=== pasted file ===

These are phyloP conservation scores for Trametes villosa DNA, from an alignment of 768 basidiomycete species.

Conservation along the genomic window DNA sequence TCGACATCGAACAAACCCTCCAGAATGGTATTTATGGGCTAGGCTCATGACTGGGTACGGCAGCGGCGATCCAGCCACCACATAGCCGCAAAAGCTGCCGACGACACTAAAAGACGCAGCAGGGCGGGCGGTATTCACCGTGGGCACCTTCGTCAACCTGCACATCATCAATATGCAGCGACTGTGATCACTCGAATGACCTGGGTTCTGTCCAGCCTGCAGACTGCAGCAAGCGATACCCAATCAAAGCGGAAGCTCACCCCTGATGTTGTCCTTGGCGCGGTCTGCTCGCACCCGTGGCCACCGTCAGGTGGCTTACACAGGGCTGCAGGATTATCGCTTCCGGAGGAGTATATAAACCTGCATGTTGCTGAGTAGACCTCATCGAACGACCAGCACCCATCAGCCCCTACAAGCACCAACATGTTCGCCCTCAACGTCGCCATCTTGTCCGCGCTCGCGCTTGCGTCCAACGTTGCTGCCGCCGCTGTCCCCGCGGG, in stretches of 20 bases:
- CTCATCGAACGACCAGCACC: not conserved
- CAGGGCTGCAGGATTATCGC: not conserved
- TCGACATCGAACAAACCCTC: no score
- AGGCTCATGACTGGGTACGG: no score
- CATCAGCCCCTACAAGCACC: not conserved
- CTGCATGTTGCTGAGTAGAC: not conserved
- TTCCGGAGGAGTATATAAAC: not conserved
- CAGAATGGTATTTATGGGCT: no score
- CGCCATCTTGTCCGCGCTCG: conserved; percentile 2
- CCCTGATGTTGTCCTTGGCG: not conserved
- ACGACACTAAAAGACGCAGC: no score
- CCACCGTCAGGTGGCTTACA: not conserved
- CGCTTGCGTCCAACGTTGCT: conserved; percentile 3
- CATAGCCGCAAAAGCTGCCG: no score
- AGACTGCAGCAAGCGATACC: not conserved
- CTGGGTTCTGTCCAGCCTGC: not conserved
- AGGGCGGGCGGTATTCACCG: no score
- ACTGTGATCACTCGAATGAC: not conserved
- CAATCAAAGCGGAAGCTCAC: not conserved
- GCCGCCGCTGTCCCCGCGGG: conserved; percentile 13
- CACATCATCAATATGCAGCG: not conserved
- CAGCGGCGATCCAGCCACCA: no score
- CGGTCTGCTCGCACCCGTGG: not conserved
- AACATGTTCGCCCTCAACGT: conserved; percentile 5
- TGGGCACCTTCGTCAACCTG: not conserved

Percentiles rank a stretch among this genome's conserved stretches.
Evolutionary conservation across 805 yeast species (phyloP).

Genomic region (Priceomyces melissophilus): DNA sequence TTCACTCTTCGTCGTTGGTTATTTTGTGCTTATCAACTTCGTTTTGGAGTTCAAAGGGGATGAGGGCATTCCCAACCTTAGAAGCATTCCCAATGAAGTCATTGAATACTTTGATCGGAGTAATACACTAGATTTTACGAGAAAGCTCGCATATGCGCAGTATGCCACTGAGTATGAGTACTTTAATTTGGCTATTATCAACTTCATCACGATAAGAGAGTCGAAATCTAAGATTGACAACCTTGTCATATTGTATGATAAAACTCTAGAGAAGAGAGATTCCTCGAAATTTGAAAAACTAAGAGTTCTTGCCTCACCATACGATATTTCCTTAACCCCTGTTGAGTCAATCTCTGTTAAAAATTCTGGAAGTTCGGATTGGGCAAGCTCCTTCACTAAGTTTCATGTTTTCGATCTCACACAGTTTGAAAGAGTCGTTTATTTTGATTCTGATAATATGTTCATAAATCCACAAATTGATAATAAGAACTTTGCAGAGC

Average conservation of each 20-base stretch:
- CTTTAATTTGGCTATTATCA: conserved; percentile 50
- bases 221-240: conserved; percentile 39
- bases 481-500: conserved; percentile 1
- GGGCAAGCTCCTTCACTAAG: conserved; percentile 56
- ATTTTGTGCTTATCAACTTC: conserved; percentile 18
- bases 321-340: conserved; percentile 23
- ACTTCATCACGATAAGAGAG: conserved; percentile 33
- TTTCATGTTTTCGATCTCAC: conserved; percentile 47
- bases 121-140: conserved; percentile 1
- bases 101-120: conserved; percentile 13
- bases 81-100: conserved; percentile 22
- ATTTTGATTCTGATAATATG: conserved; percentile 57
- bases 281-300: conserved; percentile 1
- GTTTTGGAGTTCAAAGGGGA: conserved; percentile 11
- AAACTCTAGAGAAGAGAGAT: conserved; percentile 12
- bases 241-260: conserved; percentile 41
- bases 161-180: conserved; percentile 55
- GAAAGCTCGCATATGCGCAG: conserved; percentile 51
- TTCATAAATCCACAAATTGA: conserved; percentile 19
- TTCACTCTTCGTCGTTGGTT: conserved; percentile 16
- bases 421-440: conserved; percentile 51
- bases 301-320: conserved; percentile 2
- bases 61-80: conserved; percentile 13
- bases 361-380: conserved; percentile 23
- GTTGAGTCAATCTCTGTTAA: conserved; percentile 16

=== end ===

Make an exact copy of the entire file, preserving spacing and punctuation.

These are phyloP conservation scores for Trametes villosa DNA, from an alignment of 768 basidiomycete species.

Conservation along the genomic window DNA sequence TCGACATCGAACAAACCCTCCAGAATGGTATTTATGGGCTAGGCTCATGACTGGGTACGGCAGCGGCGATCCAGCCACCACATAGCCGCAAAAGCTGCCGACGACACTAAAAGACGCAGCAGGGCGGGCGGTATTCACCGTGGGCACCTTCGTCAACCTGCACATCATCAATATGCAGCGACTGTGATCACTCGAATGACCTGGGTTCTGTCCAGCCTGCAGACTGCAGCAAGCGATACCCAATCAAAGCGGAAGCTCACCCCTGATGTTGTCCTTGGCGCGGTCTGCTCGCACCCGTGGCCACCGTCAGGTGGCTTACACAGGGCTGCAGGATTATCGCTTCCGGAGGAGTATATAAACCTGCATGTTGCTGAGTAGACCTCATCGAACGACCAGCACCCATCAGCCCCTACAAGCACCAACATGTTCGCCCTCAACGTCGCCATCTTGTCCGCGCTCGCGCTTGCGTCCAACGTTGCTGCCGCCGCTGTCCCCGCGGG, in stretches of 20 bases:
- CTCATCGAACGACCAGCACC: not conserved
- CAGGGCTGCAGGATTATCGC: not conserved
- TCGACATCGAACAAACCCTC: no score
- AGGCTCATGACTGGGTACGG: no score
- CATCAGCCCCTACAAGCACC: not conserved
- CTGCATGTTGCTGAGTAGAC: not conserved
- TTCCGGAGGAGTATATAAAC: not conserved
- CAGAATGGTATTTATGGGCT: no score
- CGCCATCTTGTCCGCGCTCG: conserved; percentile 2
- CCCTGATGTTGTCCTTGGCG: not conserved
- ACGACACTAAAAGACGCAGC: no score
- CCACCGTCAGGTGGCTTACA: not conserved
- CGCTTGCGTCCAACGTTGCT: conserved; percentile 3
- CATAGCCGCAAAAGCTGCCG: no score
- AGACTGCAGCAAGCGATACC: not conserved
- CTGGGTTCTGTCCAGCCTGC: not conserved
- AGGGCGGGCGGTATTCACCG: no score
- ACTGTGATCACTCGAATGAC: not conserved
- CAATCAAAGCGGAAGCTCAC: not conserved
- GCCGCCGCTGTCCCCGCGGG: conserved; percentile 13
- CACATCATCAATATGCAGCG: not conserved
- CAGCGGCGATCCAGCCACCA: no score
- CGGTCTGCTCGCACCCGTGG: not conserved
- AACATGTTCGCCCTCAACGT: conserved; percentile 5
- TGGGCACCTTCGTCAACCTG: not conserved

Percentiles rank a stretch among this genome's conserved stretches.
Evolutionary conservation across 805 yeast species (phyloP).

Genomic region (Priceomyces melissophilus): DNA sequence TTCACTCTTCGTCGTTGGTTATTTTGTGCTTATCAACTTCGTTTTGGAGTTCAAAGGGGATGAGGGCATTCCCAACCTTAGAAGCATTCCCAATGAAGTCATTGAATACTTTGATCGGAGTAATACACTAGATTTTACGAGAAAGCTCGCATATGCGCAGTATGCCACTGAGTATGAGTACTTTAATTTGGCTATTATCAACTTCATCACGATAAGAGAGTCGAAATCTAAGATTGACAACCTTGTCATATTGTATGATAAAACTCTAGAGAAGAGAGATTCCTCGAAATTTGAAAAACTAAGAGTTCTTGCCTCACCATACGATATTTCCTTAACCCCTGTTGAGTCAATCTCTGTTAAAAATTCTGGAAGTTCGGATTGGGCAAGCTCCTTCACTAAGTTTCATGTTTTCGATCTCACACAGTTTGAAAGAGTCGTTTATTTTGATTCTGATAATATGTTCATAAATCCACAAATTGATAATAAGAACTTTGCAGAGC

Average conservation of each 20-base stretch:
- CTTTAATTTGGCTATTATCA: conserved; percentile 50
- bases 221-240: conserved; percentile 39
- bases 481-500: conserved; percentile 1
- GGGCAAGCTCCTTCACTAAG: conserved; percentile 56
- ATTTTGTGCTTATCAACTTC: conserved; percentile 18
- bases 321-340: conserved; percentile 23
- ACTTCATCACGATAAGAGAG: conserved; percentile 33
- TTTCATGTTTTCGATCTCAC: conserved; percentile 47
- bases 121-140: conserved; percentile 1
- bases 101-120: conserved; percentile 13
- bases 81-100: conserved; percentile 22
- ATTTTGATTCTGATAATATG: conserved; percentile 57
- bases 281-300: conserved; percentile 1
- GTTTTGGAGTTCAAAGGGGA: conserved; percentile 11
- AAACTCTAGAGAAGAGAGAT: conserved; percentile 12
- bases 241-260: conserved; percentile 41
- bases 161-180: conserved; percentile 55
- GAAAGCTCGCATATGCGCAG: conserved; percentile 51
- TTCATAAATCCACAAATTGA: conserved; percentile 19
- TTCACTCTTCGTCGTTGGTT: conserved; percentile 16
- bases 421-440: conserved; percentile 51
- bases 301-320: conserved; percentile 2
- bases 61-80: conserved; percentile 13
- bases 361-380: conserved; percentile 23
- GTTGAGTCAATCTCTGTTAA: conserved; percentile 16